One good recipe: This soup's a real belly-warmer
Root Vegetable Soup from "Fire in My Belly" by Kevin Gillespie with David Joachim.
"Fire in My Belly" by Kevin Gillespie with David Joachim.
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On Season 6 of "Top Chef," I was rooting for the guy with the big red beard and all those tattoos -- Kevin Gillespie.
He didn't win, but he should have, in my estimation, because his food looked like something I wanted to eat. Hearty, barbecuey and always with turnips, or so I remember.
I was tickled the day I saw him at the little hipster hole-in-the wall in the East Village where I get a cup of really great coffee when I'm in New York. I should have whispered, "You were the best, not those twins." But there's this unspoken pact between New Yorkers and celebrity. You pretend you don't see them.
These days, Kevin Gillespie is executive chef of the Woodfire Grill in Atlanta. His new book is "Fire in My Belly: Real Cooking" co-written with David Joachim. It's big and beautiful, a little cheffy but also down-home and folksy. Pull up a cast-iron skillet, it seems to say. Let me show you how I do this.
Chef Gillespie writes: "I tried to explain here and there why you do things a certain way. These little explanations help you become a better cook."
He lets you off the hook a few lines later.
"But maybe you don't care about cooking better. Maybe you just want something completely delicious to eat. You'll find that here, too."
Yes you will. And this soup is one you'll make again and again. Sure, it takes some time to cut up the vegetables, but it's gorgeous and soothing and everyone will love it. Serve it perhaps with Chef Gillespie's iteration of a turkey sandwich: grilled marinated turkey breast sliced paper thin, piled on herb-grilled pita bread, with tahini sauce and pickled beets. Shawarma with Tahini Sauce.
Root Vegetable Soup
If you don't have one of the root vegetables, use more of another. I lacked rutabagas, so I used more baby turnips and sunchokes, both from my garden. Make sure the turnip greens are young and tender.
-- Miriam Rubin
- 8 ounces pancetta or unsmoked bacon, cut into 1/4-inch dice (I used regular bacon)
- 2 large onions, cut into 1/4-inch dice (about 2 1/2 cups)
- 1 1/4 cups peeled and 1/4-inch-diced rutabaga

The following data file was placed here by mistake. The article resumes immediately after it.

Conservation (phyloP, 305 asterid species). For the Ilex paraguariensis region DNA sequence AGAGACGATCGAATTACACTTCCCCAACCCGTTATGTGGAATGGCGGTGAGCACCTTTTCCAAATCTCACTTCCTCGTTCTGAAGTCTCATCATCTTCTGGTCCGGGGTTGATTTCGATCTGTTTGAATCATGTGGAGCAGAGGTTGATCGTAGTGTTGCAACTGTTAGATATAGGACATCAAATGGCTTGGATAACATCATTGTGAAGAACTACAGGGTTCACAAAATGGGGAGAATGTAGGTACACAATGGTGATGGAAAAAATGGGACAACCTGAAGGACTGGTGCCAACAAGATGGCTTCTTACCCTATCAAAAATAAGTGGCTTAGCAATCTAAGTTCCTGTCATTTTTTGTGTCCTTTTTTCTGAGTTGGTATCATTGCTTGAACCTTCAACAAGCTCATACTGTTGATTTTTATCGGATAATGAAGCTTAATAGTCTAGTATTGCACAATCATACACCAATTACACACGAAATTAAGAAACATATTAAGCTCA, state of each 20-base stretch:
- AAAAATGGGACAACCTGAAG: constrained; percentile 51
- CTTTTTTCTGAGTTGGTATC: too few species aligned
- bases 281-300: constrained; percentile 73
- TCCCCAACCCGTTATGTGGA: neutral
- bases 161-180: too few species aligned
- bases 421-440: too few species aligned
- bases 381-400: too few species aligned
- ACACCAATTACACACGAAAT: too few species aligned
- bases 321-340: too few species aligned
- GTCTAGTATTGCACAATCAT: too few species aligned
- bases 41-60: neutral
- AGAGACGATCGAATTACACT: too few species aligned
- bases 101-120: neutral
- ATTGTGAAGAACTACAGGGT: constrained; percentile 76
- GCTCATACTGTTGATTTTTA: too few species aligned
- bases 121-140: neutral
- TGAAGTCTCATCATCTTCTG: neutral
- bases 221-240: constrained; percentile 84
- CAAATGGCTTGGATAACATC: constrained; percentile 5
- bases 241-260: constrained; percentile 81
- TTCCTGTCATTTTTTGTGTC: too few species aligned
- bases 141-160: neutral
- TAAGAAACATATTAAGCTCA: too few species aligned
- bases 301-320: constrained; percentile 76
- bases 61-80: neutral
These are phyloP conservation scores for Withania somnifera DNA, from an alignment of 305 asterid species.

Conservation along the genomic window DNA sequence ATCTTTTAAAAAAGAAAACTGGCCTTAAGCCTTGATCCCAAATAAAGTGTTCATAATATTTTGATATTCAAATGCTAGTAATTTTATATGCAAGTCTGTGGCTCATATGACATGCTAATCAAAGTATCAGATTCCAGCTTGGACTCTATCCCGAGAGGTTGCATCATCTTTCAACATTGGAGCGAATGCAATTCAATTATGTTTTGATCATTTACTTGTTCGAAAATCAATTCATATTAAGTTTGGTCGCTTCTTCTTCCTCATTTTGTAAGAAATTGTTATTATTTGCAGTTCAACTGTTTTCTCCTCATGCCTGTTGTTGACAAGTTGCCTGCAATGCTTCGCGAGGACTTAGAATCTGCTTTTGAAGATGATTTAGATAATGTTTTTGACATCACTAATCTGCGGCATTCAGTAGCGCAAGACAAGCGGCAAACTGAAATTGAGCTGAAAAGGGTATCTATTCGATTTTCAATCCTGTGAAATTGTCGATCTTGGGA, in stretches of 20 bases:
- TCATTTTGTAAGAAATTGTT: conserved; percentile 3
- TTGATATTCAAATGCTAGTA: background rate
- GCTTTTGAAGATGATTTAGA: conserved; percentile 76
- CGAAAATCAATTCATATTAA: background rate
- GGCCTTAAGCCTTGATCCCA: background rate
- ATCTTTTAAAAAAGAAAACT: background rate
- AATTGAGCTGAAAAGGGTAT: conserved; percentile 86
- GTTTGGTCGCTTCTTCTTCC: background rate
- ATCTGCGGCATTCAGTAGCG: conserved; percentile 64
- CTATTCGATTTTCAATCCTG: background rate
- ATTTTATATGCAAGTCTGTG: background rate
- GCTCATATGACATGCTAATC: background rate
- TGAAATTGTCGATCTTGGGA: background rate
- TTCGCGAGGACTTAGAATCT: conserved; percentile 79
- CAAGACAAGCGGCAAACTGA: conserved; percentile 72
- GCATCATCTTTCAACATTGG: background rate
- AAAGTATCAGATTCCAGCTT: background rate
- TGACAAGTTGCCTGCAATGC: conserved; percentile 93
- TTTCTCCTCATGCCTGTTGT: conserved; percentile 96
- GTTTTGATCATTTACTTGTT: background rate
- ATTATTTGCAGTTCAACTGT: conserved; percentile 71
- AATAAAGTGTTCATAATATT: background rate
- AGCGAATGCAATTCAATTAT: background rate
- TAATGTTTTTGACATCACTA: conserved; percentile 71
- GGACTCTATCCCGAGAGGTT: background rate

- 1 cup 1/4-inch-diced celery stalk
- 2/3 cup peeled and 1/4-inch-diced carrots
- 1 1/4 cups peeled and 1/4-inch-diced sunchokes (Jerusalem artichokes)
- 1 1/4 cups peeled and 1/4-inch-diced turnips (I used baby turnips and didn't peel them)
- 1 cup peeled and 1/4-inch-diced parsnips
- 4 large garlic cloves, very thinly sliced (Chef Gillespie uses a mandoline)
- 6 cups chicken broth
- 1 teaspoon Espelette pepper (Chef Gillespie says it's "hotter than paprika, a little milder than cayenne, and more aromatic than both." I used a heaping 1/4 teaspoon Aleppo pepper and freshly ground black pepper)
- 1 to 2 teaspoons kosher salt (depending on saltiness of bacon and broth)
- 4 cups very thinly sliced, loosely packed baby turnip greens (from about 1 or 2 large bunches)
- 1 lemon, juiced
- 1/4 cup minced fresh flat-leaf parsley
- 1/4 cup thinly sliced fresh chives
- 1/4 cup minced celery leaves
Heat large enameled cast-iron or other heavy soup pot over medium heat. Add pancetta or bacon. Cook and stir until golden brown, 8 to 10 minutes. (I had a lot of fat and spooned off 2 tablespoons of it.)
Add onions, rutabaga, celery and carrots and cook until vegetables start to soften and onions become translucent, about 6 minutes, stirring often. Add sunchokes, turnips and parsnips; cook 8 more minutes, stirring a few times. Stir in garlic and cook just until fragrant, about 1 minute.
Stir in chicken broth, Espelette pepper and salt. Bring to boil. Reduce heat to low, cover and simmer 5 minutes, until vegetables are just tender. Remove from heat, stir in turnip greens and 1 tablespoon lemon juice. Taste and season as needed with more salt and lemon juice. Ladle into bowls and garnish with parsley, chives and celery leaves.
Makes 8 servings.
-- Adapted from "Fire in My Belly: Real Cooking" by Kevin Gillespie with David Joachim (Andrews McMeel, 2012, $40)
First Published November 29, 2012 12:00 am